The pitch back was designed originally for use in my clinic's back in the 70's to protect my video camera. It was so usefull that I made one for home, and then everyone wanted one after seeing mine. The size fits into the clinic's plan for learning, i.e., throwing hard over and over developing a consistency in the form, which will lead to a consistency in where the ball goes, which will lead to accuracy. Eliminating the need to chase balls increases the opportunities to work toward accuracy.

While there is no substitute for a catcher with a young pitcher, the pitch-back offers the chance to practice when one isn't available. Eliminating the need to chase balls means the more opportunities there are to work toward accuracy. Also, a coach or parent can stand, or sit behind the screen and critique (spin, form, etc.) and photograph without having to worry about being hit by the ball.

It would seem that only the beginning pitcher would have the need for a pitch back, but it is an invaluable tool when the pitchers talents outgrow the parent, or for advanced pitchers when learning new pitches. For instance, when learning the rise, which has a tendency to go high (If thrown properly) and different techniques in form are when it becomes very useful.

The pitcher can stand at the 40 foot or 46 foot pitching distance and the ball will return on the fly, or on the ground, which helps the last part of the windup, coming into a fielding position. Also the rope can be adjusted at the bottom. Then the pitch-back can be used to practice fielding grounders as well as pop-ups. This can be done with a partner and turned into a game, which makes learning fun.

Net $50.00 plus shipping.
Pitch-back complete $245.00 plus shipping.

Attach the hinges on the 6 inch sides of the 12 foot 2X6 . 3 feet from the end, and opposite the side that the net pins are on. Attach the other side of the hinge to the ends of the 2"X4"X10' so they can fold flat for storage. Let the bolt heads be on the hidge side so the legs can can fold flat for storage.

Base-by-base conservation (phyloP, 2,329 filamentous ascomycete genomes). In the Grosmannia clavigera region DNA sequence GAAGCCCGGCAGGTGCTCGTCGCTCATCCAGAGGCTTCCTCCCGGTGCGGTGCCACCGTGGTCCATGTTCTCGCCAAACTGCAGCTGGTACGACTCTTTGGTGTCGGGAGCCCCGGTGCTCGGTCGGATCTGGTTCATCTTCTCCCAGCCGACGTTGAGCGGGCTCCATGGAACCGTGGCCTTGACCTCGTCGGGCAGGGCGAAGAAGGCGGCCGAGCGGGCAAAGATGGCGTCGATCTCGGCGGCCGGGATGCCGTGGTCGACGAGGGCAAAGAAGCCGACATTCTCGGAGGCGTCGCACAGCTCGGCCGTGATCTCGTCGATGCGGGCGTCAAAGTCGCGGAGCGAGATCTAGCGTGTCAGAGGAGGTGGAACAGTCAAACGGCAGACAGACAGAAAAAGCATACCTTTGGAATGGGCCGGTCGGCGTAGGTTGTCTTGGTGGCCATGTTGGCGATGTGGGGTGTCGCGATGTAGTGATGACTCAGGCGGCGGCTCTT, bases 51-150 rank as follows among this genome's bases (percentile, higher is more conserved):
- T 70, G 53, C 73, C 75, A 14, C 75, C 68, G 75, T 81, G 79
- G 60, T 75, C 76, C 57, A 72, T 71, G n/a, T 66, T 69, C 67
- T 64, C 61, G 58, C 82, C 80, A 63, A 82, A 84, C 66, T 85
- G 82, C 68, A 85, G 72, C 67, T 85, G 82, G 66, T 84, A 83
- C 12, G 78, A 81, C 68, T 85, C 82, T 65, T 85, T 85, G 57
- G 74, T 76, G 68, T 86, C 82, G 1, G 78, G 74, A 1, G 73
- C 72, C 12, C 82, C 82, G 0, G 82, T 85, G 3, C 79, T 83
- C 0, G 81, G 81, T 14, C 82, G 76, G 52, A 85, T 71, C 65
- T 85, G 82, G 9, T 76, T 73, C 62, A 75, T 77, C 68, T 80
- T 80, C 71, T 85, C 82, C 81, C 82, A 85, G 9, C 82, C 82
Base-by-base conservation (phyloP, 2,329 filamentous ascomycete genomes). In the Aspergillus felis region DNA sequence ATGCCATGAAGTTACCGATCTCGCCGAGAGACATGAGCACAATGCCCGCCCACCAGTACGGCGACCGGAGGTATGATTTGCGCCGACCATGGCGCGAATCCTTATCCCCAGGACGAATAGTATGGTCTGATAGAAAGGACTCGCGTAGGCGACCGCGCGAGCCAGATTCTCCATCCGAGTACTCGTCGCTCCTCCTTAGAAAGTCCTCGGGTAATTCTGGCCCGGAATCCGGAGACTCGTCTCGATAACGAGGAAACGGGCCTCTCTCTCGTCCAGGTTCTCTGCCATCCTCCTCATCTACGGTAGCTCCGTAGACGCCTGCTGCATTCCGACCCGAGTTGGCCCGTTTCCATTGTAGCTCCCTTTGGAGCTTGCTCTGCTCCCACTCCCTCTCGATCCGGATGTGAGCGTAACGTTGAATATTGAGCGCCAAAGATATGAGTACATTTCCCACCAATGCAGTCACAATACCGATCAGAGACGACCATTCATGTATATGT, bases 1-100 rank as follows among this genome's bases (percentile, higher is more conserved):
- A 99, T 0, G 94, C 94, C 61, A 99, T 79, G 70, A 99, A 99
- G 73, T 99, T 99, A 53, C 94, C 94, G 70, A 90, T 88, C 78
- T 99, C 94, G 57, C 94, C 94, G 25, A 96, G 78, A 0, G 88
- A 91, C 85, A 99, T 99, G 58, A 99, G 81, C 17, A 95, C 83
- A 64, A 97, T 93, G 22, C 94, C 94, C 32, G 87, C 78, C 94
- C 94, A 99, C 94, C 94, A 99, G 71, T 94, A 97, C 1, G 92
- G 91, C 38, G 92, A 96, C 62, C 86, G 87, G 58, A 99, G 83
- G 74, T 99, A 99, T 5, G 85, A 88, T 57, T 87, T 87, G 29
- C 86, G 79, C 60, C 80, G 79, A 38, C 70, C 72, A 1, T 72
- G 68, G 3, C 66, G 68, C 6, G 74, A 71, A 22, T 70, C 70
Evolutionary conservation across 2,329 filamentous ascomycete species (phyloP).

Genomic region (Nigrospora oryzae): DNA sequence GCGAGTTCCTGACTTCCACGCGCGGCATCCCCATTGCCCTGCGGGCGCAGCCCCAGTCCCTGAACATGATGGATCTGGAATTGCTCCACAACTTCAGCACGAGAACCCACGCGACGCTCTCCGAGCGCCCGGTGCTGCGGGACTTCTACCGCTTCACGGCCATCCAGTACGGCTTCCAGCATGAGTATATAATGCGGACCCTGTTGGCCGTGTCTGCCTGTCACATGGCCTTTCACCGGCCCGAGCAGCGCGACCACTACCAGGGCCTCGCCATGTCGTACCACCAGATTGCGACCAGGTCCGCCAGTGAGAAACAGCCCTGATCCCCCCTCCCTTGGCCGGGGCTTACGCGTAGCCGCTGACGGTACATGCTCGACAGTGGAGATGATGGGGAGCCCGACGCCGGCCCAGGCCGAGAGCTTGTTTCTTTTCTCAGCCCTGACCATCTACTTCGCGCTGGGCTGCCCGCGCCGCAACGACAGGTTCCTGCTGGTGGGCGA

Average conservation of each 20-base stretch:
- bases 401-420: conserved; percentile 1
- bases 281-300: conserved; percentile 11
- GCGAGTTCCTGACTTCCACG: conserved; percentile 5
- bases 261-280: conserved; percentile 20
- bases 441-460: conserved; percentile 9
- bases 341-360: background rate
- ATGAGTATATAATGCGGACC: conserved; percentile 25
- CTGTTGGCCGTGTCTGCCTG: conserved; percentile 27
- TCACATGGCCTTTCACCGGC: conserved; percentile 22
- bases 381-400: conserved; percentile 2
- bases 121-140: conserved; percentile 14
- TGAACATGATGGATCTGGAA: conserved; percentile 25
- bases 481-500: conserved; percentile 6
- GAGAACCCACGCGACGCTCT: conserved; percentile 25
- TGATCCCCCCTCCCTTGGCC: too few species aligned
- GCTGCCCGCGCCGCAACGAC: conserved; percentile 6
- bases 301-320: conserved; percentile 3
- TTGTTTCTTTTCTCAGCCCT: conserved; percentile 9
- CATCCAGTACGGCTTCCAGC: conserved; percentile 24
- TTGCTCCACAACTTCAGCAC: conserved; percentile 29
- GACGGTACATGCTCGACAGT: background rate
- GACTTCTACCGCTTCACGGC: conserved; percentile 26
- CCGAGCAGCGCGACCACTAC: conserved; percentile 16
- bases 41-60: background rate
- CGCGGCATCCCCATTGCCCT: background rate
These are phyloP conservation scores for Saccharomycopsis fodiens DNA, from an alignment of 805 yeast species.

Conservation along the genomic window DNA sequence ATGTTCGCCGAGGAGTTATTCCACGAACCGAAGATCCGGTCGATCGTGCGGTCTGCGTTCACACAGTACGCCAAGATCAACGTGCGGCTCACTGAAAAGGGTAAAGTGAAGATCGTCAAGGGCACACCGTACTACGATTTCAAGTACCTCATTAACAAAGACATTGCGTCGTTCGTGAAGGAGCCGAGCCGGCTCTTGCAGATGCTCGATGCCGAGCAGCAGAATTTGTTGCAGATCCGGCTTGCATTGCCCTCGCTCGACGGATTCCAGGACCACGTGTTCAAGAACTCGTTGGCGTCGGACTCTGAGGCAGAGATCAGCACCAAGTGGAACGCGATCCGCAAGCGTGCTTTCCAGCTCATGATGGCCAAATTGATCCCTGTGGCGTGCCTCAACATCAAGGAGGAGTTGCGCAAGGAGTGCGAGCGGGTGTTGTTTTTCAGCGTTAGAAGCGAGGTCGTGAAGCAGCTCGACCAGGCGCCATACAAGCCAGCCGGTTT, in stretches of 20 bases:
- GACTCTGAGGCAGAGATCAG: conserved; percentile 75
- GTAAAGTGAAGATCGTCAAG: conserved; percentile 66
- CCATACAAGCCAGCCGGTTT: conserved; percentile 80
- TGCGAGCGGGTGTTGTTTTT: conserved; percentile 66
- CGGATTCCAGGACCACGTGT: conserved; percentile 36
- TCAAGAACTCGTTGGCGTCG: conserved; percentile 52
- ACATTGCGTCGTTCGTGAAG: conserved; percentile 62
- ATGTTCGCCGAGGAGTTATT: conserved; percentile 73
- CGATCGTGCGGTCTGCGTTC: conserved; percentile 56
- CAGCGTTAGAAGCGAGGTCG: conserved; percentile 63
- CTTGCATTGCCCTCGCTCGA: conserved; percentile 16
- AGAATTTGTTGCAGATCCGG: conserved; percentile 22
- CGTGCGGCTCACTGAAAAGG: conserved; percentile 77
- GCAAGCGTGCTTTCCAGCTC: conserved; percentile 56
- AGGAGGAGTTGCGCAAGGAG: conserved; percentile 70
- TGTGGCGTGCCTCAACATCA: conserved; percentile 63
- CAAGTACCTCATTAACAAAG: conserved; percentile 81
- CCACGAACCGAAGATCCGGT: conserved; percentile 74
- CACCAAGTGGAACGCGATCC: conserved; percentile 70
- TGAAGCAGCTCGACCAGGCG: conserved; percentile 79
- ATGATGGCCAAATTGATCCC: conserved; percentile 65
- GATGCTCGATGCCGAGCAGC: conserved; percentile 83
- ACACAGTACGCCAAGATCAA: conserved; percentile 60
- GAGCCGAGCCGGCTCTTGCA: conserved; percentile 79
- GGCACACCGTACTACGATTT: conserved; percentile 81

Attach a rope or heavy twine from the bottom of the net frame to the bottom of the legs. If your pitch-back is sitting on a slick surface, the rope will keep the angle of the pitch-back from changing. Adjusting the length of the rope will give you fielding practice with grounders, or pop up's.

Figure #5 gives you one idea of how to put the ends of the two by six boards together.

Materials List:

2) 2 in X 6 in X 8 ft.
2) 2 in X 6 in X 12 ft.
2) 2 in X 4 in X 10 ft.
1) polyprophlene rope 1/4 inch 43feet long.

1) Tarred net, 3 1/4 mesh #18 twine, 32 by 50 squares (count the squares diagonally).  Run the rope through the outside squares of the net, and weave the rope ends together.


16) ½ in X 2 1/4 in bolts with nuts
32) ½ in washers.
16) 2 1/4 in X 7/16 in bolts with nuts.
16) 7/16 in Washers
2)  hinges
84) 1/4 in Pegs to hold the net rope.

The pegs can be made from 1/4 inch steel rod or bolts. f what you use isn't rust resistant, I would recommend painting them after assembly is completed.

Drills the holes for the pegs at least 2 inches from the inside edge or more, so there would be enough meat in the wood to hold the tension of the net.

To drill the holes with consistency make a drill guide out of a block of wood 6 inches deep by at least 10 inches long. Find a block that is the right thickness for the length of your drill bit. Make the hole in the block at a 30 degree angle so the pegs will go in slanted toward the outside of the pitch-back. You only want to drill a hole 1 inch deep in the net frame. You can mark the bit with tape or buy a stop collar.

Measure in 8" from the ends of the 8 foot 2 X 6 boards. Far enough to clear the end joint. That should leave 80". Keep dividing that 80" into halves and put a mark on the flat side of the board until the marks are 5" apart. That will give you 17 pegs on each 8 foot 2 X 6.

You should have 33 pegs on the 12 foot 2 X 6"s. Measure in 8" to clear the end and this will leave you 128". Keep dividing that 128" into halves and put a mark on the 2" side of the 2 X 6 until the marks are 4 inches apart. This will give you 33 pegs. You will only attach the net rope to every other 4" peg on the 12 foot side and leave the others for later to tighten the net after it stretches.